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ENERGY

Odessa-Brody may have offshoot to Moldova

Ukraine is considering laying an offshoot to the Odessa-Brody pipeline to link it to a refinery for Caspian oil that may be built in Moldova, a company chief executive said. Interfax News Agency quoted Alexander Todiychuk, chief executive of Ukrtransnafta, as telling reporters that his company reached an agreement with Moldova recently to speed up work to that end. A joint working group has been formed, and Moldavian president, Vladimir Voronin, has appointed his representative to the GUUAM coordinating council for oil transport development. 
GUUAM is an association bringing together Georgia, Ukraine, Uzbekistan, Azerbaijan and Moldova. It has not yet been decided where to locate the refinery, which will handle up to three million tonnes of oil a year. "There are three or four location options and the refinery itself can be built in two to three years," Todiychuk said. He said the project would help fill the Odessa-Brody pipeline, which is 974 kilometres long and has a pipe diameter of 1,020 millimetres. The construction of the pipeline and the Yuzhny terminal in Odessa was completed in 2001.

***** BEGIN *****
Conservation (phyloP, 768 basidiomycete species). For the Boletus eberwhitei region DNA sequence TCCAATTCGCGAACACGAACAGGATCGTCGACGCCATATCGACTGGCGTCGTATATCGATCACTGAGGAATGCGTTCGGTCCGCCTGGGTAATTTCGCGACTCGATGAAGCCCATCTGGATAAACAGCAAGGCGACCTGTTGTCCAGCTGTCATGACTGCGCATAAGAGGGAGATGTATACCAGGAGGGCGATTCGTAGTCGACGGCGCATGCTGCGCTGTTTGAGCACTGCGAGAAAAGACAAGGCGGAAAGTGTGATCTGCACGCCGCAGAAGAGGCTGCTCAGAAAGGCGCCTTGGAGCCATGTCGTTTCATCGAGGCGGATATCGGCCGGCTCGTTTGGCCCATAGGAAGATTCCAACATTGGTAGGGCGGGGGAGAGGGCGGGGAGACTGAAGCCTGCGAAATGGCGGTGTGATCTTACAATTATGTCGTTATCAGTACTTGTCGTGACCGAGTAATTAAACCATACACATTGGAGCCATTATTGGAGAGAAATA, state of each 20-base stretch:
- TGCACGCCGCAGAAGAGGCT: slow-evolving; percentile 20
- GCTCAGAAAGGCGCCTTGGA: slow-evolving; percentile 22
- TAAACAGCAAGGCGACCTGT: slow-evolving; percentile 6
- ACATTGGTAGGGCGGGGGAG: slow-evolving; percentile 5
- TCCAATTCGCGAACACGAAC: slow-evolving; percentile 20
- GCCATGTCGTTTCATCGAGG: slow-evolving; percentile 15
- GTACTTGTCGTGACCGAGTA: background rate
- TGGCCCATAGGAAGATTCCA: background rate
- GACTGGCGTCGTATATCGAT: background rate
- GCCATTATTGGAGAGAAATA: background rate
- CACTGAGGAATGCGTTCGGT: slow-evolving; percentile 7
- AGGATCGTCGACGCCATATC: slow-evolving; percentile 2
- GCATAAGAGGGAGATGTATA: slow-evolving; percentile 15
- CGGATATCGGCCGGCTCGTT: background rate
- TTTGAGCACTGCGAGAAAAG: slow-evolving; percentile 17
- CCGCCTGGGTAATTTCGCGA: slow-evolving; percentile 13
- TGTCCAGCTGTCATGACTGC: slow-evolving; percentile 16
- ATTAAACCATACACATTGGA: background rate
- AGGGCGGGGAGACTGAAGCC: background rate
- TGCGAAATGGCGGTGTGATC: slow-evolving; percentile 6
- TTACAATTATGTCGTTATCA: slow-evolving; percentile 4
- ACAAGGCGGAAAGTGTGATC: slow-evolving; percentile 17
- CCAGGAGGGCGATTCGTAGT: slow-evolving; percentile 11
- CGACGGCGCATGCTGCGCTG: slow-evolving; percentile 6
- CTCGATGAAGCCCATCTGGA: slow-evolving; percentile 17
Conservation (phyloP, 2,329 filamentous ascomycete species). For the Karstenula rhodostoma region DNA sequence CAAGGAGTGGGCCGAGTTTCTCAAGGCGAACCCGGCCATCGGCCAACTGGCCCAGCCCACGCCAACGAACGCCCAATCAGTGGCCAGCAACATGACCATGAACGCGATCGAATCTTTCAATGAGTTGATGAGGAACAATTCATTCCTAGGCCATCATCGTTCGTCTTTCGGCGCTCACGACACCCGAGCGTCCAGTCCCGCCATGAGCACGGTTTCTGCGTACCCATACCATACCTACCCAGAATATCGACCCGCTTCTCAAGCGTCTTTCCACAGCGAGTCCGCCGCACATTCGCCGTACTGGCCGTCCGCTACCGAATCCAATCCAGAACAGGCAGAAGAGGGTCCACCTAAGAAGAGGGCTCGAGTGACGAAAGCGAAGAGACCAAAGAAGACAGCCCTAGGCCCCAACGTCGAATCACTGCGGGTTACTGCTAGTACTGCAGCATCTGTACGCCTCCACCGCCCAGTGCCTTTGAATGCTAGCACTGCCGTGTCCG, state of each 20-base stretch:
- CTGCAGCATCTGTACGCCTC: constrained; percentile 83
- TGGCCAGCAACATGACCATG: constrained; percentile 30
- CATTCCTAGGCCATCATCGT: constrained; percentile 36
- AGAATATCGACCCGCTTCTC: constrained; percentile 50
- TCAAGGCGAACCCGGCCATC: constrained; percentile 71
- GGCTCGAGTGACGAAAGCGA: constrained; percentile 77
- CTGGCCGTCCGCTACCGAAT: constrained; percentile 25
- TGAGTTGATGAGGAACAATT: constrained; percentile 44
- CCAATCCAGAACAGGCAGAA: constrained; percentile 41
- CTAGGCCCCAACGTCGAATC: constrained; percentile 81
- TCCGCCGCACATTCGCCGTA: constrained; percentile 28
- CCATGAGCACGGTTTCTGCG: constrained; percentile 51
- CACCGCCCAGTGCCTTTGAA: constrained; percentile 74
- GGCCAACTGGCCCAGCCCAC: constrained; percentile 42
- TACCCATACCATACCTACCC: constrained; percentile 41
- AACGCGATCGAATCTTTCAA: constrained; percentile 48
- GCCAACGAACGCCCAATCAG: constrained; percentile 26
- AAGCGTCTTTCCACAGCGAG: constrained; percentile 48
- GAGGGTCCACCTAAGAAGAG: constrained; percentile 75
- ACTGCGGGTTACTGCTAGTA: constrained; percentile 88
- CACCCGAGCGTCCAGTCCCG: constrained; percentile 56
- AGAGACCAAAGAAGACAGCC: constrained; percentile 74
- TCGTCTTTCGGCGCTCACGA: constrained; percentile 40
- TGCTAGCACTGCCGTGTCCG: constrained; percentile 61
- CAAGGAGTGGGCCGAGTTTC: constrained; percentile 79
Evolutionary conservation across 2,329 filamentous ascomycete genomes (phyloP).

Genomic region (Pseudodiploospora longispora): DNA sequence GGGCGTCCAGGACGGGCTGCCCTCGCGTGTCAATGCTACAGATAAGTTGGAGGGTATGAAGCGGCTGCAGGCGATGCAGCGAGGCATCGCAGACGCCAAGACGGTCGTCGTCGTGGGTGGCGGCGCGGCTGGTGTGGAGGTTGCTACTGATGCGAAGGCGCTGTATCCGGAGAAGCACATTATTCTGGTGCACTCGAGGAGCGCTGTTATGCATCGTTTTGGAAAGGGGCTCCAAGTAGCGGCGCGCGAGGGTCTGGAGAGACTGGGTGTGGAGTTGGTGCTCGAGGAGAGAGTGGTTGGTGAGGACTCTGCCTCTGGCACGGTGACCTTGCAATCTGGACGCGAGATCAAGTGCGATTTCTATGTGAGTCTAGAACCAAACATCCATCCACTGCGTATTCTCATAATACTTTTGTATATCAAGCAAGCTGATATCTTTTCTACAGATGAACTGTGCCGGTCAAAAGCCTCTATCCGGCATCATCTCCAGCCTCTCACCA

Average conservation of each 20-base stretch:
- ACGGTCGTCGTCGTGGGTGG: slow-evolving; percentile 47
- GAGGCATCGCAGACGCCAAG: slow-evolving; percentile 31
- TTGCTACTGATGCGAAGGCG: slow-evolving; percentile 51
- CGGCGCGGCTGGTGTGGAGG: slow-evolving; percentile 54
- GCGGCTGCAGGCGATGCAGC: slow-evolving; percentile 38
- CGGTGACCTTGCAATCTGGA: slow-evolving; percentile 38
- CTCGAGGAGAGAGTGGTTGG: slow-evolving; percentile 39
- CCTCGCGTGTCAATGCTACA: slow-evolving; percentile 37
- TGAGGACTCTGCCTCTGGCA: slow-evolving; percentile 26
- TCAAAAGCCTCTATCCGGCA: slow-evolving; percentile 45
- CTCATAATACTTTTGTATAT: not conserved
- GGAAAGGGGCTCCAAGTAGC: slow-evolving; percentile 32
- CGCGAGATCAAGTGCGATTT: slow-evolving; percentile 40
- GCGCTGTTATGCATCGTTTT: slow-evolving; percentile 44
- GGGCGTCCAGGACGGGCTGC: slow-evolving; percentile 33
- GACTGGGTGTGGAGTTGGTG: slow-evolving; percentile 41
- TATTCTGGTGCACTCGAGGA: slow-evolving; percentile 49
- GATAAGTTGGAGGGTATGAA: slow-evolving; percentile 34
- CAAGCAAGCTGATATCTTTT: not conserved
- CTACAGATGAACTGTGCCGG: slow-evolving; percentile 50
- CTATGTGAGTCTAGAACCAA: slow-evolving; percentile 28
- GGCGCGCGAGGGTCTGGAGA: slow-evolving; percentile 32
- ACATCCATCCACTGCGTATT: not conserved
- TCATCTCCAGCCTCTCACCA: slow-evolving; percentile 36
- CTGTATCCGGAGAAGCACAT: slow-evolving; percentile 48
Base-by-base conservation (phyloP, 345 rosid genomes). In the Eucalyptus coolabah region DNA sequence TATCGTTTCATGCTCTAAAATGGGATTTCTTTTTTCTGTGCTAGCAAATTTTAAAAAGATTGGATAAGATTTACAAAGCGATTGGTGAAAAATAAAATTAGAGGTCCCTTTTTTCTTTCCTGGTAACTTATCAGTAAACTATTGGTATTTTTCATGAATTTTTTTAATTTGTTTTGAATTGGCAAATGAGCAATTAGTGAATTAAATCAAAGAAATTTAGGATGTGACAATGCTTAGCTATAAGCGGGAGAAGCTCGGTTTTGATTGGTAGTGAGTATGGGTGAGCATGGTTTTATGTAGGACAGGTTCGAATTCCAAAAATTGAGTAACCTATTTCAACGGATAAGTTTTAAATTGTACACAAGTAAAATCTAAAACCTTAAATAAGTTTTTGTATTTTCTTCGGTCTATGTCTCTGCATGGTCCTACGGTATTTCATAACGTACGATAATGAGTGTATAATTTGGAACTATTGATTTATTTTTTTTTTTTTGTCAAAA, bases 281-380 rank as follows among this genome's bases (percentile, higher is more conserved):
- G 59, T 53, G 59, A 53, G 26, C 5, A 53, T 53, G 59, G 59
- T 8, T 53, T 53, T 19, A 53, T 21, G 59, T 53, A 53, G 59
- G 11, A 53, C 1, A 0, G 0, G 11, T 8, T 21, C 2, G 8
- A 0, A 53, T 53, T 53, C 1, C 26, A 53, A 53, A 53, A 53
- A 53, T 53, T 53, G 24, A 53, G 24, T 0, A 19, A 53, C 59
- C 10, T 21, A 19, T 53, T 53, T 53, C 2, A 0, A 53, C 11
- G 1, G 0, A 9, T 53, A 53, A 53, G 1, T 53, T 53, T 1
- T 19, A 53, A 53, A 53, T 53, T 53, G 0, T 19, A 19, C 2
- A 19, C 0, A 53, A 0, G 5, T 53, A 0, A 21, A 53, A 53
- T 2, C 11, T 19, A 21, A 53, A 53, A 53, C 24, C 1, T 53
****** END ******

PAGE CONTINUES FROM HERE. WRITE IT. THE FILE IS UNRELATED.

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FINANCIAL NEWS

Moldovan chief banker upbeat on resumption of Western lending

National Bank governor, Leonid Talmaci, has said Moldova stands a good chance of securing a resumption of foreign assistance. Talmaci also said that the financial situation of the country was good and forecast that inflation would decline in the next few months. Inflation increased from 1.9 per cent in January 2003 to 6.2 per cent in April, ProTV has reported.